- The Washington Times - Sunday, May 7, 2006


A baseball man is the owner of this year’s Kentucky Derby winner.

Not the high-profile New York Yankees owner George Steinbrenner, who had one of the favorites in last year’s Derby but was shut out of the money and didn’t even have a horse in this year’s Louisville classic.

No, the owner of Barbaro — the horse that pulled away from the field in the home stretch and captured the first leg of thoroughbred racing’s triple crown — is a man who made his mark in baseball in places like Spartansburg, S.C., Portsmouth, Va., and York, Pa.

Roy Jackson was once a minor league baseball owner and executive, but he is a major league horse owner, and his horse Barbaro — with former Maryland jockey great Edgar Prado in the saddle — may have saved the Kentucky Derby from turning into a minor league sideshow.

“Everyone dreams of winning the Kentucky Derby,” said Jackson, who broke into baseball as an intern under Philadelphia Phillies general manager John Quinn in the late 1960s and later owned teams in York and Tucson, Ariz., while also getting into the horse racing business on the side.

Barbaro was an 8-1 shot to win when the 132nd Derby started yesterday afternoon at Churchill Downs. Maryland horse Sweetnorthernsaint, Brother Derek, Point Determined, Sinister Minister and Lawyer Ron all were expected to compete for the win.

When Barbaro crossed the finish line with a crowd of more than 157,000 roaring, none of those favorites was in sight. Bluegrass Cat, a 30-1 shot, finished second, while Steppenwolfer, at 16-1, came in third and Jazil, at 24-1, ended up in fourth place.

If Barbaro had stumbled significantly — and he did briefly coming out of the gate — the trifecta payoff on those three horses would have come close to last year’s bizarre Derby finish, when the 50-1 Giacomo won and a 71-1 shot named Closing Argument finished second, while 4-1 favorite Afleet Alex came in third.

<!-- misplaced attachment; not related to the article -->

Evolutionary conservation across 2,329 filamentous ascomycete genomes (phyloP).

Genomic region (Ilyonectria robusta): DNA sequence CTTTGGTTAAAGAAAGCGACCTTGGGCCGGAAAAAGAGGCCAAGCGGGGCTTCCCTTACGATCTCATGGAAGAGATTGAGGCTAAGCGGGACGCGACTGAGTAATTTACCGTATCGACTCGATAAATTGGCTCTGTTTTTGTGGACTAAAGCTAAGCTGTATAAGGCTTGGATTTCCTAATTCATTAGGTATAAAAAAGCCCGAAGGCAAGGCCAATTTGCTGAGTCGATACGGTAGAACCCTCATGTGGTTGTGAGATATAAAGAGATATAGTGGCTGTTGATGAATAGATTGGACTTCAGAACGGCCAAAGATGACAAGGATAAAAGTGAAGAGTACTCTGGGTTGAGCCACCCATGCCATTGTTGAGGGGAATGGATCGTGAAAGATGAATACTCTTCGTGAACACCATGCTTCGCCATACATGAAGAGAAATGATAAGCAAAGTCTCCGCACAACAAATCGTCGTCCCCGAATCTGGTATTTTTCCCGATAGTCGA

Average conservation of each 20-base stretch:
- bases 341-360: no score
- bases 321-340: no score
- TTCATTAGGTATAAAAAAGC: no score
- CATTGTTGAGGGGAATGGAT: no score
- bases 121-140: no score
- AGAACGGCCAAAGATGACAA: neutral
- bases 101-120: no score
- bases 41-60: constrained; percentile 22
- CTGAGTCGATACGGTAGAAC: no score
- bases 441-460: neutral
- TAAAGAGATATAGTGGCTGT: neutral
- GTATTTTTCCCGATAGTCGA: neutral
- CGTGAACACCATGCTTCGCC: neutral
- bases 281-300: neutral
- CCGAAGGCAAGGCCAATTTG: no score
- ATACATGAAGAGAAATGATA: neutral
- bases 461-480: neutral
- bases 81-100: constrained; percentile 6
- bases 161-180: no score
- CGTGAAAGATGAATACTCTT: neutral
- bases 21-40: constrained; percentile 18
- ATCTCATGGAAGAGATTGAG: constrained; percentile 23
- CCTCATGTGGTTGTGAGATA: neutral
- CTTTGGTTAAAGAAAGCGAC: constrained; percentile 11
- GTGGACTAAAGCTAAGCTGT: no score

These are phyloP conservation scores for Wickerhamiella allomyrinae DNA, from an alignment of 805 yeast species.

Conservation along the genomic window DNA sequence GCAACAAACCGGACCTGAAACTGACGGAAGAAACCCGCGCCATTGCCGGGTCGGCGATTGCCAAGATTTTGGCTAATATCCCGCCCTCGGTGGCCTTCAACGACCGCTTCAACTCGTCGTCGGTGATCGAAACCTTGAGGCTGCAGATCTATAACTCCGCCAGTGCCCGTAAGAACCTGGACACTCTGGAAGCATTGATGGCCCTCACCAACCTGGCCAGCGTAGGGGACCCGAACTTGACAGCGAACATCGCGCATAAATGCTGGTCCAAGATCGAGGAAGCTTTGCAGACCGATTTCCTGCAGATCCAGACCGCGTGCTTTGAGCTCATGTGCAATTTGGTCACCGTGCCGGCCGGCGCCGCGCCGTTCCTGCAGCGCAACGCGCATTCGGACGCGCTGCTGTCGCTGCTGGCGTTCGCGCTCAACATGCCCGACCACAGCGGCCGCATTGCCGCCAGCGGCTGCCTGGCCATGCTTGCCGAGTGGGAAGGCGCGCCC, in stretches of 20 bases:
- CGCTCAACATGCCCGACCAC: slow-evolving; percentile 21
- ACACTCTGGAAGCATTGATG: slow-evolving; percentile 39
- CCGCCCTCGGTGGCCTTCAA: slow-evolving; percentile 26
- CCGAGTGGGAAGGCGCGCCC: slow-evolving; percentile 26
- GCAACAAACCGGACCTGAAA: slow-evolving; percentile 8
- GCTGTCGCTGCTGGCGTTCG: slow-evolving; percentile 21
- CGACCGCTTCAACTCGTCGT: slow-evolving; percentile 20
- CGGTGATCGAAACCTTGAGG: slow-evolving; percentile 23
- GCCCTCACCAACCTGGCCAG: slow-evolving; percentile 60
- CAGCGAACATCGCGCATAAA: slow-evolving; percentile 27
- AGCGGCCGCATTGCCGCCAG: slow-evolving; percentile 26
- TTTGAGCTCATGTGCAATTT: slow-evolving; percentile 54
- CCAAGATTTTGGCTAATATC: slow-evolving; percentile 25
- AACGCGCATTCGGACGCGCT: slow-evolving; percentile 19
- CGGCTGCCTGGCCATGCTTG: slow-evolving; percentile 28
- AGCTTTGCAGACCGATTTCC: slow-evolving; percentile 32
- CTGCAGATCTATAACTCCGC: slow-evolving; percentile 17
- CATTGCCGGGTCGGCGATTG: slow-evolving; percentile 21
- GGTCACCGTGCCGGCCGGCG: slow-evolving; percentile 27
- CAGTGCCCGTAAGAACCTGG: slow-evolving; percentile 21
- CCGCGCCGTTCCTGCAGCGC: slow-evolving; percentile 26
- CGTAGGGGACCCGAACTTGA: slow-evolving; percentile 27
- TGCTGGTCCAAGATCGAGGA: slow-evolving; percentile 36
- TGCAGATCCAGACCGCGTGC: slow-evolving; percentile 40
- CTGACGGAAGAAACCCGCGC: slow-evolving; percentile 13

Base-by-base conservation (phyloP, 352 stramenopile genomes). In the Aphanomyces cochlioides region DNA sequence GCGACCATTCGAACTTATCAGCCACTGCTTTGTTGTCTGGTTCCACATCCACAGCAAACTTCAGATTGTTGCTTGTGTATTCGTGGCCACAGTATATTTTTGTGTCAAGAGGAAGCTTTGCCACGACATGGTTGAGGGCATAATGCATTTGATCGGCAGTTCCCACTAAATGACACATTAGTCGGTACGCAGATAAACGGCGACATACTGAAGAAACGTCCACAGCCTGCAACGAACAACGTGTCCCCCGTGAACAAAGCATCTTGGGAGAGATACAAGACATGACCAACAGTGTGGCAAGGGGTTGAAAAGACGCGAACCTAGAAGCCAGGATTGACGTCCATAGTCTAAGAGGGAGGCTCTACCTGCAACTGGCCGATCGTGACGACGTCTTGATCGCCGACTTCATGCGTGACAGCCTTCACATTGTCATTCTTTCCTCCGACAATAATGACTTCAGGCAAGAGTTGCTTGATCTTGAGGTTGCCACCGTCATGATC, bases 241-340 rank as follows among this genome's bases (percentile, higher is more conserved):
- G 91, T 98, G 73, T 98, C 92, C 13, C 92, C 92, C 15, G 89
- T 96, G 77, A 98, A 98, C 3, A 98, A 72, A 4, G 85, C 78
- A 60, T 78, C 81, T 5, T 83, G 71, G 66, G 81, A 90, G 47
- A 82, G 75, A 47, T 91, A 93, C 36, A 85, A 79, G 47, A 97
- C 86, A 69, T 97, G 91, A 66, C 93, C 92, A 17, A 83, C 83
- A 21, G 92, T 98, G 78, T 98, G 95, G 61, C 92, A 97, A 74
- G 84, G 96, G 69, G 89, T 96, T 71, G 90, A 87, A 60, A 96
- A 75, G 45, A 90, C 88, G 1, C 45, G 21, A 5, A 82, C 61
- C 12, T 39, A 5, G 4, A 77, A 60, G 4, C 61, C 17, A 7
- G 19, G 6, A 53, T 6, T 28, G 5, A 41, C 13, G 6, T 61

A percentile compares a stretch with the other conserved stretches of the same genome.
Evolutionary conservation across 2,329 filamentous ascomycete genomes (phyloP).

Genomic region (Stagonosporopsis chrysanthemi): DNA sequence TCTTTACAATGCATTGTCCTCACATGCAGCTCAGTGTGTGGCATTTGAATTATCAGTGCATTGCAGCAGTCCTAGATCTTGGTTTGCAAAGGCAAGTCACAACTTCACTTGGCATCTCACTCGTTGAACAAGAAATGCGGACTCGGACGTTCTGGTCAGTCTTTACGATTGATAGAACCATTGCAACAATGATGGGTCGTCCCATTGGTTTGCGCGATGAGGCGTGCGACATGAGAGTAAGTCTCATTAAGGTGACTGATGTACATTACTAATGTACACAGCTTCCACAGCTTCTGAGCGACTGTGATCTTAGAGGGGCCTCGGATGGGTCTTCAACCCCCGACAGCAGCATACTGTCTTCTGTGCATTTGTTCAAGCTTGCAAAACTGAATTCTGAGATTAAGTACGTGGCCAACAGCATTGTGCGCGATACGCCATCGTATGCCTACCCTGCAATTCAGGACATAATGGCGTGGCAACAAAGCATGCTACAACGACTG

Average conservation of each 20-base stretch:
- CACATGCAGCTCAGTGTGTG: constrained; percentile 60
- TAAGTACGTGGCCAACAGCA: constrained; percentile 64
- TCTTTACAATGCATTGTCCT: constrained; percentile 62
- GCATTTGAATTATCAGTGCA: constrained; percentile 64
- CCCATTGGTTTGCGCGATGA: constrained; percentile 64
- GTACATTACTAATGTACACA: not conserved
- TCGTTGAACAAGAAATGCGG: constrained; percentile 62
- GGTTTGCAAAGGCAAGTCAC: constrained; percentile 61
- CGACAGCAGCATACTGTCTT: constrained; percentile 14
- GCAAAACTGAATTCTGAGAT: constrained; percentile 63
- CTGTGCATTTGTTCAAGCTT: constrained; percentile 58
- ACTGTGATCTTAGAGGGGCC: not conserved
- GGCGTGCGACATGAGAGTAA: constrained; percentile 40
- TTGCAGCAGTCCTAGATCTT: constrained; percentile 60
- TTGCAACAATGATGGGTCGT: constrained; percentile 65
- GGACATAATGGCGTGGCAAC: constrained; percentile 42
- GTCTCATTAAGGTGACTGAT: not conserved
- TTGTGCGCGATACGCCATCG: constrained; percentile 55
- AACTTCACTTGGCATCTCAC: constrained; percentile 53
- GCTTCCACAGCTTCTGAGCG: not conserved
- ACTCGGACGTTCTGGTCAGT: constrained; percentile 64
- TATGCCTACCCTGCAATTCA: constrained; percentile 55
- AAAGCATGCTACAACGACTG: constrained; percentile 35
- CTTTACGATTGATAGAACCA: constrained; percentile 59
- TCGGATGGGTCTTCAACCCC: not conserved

Once that race ended, so did any hopes for the Triple Crown, the gimmick that still draws attention to thoroughbred racing, even after three straight disappointments of War Emblem, Funny Cide and Smarty Jones falling short in the Belmont Stakes and no Triple Crown winner since Affirmed in 1978.

Racing doesn’t need long shots winning the Kentucky Derby on a regular basis. It needs a superhorse, a star who can capture the attention of the nation until the Belmont Stakes in June. Barbaro, who was undefeated in five starts before yesterday’s race, has the chance to be that superhorse and possibly just the second undefeated Triple Crown winner, with 1977’s Seattle Slew the only other horse to accomplish that feat. He won so convincingly — by 6 lengths, the second largest margin of victory in Derby history — that hours after the race ended, it was difficult to foresee who would knock him off two weeks from now at the Preakness at Pimlico Race Course in Baltimore.

It could be a repeat for Philadelphia sports fans of the Smarty Jones ride two years ago, although the stories surrounding this horse aren’t nearly as compelling as the Triple Crown contender from 2004. Jackson’s farm is located in West Grove, Pa., about an hour outside Philadelphia, and Jackson grew up in Newtown Square in suburban Philadelphia.

For Jackson, who also served as president of the Pacific Coast League, International League and Eastern League during his time in baseball, it’s a long way from putting on fireworks shows and booking entertainment acts in minor league ballparks.

“I had a lot of ups and downs as a minor league owner, good years and bad years,” he said. “But nothing ever compared to this.”

Here’s one particular down that may be near and dear to the hearts of Washington baseball fans — when Jackson first owned the York minor league franchise in 1967, it was an affiliate of your Washington Senators. It was a team so bad it has taken on mythical proportions. Jackson said he believes the team went 35-84, or somewhere in that vicinity, and had a pitcher named Dick Such, a future Senators pitcher (he appeared in 21 games for the Senators in 1970, with a 1-5 record and a 7.56 ERA) who had an impressive 2.81 ERA in Jackson’s first year. But Such also went 0-16, as the club was so dismal that it was shut out 29 times and had four no-hitters thrown against it.

Jackson must have been speechless after his first year as a minor league owner. He was yesterday, but for different reasons.

“We have been in racing for a long time, and getting here was something special for us,” he said. “To win it, I don’t have the words to express it right now.”

How about Louisville is a long way from York.



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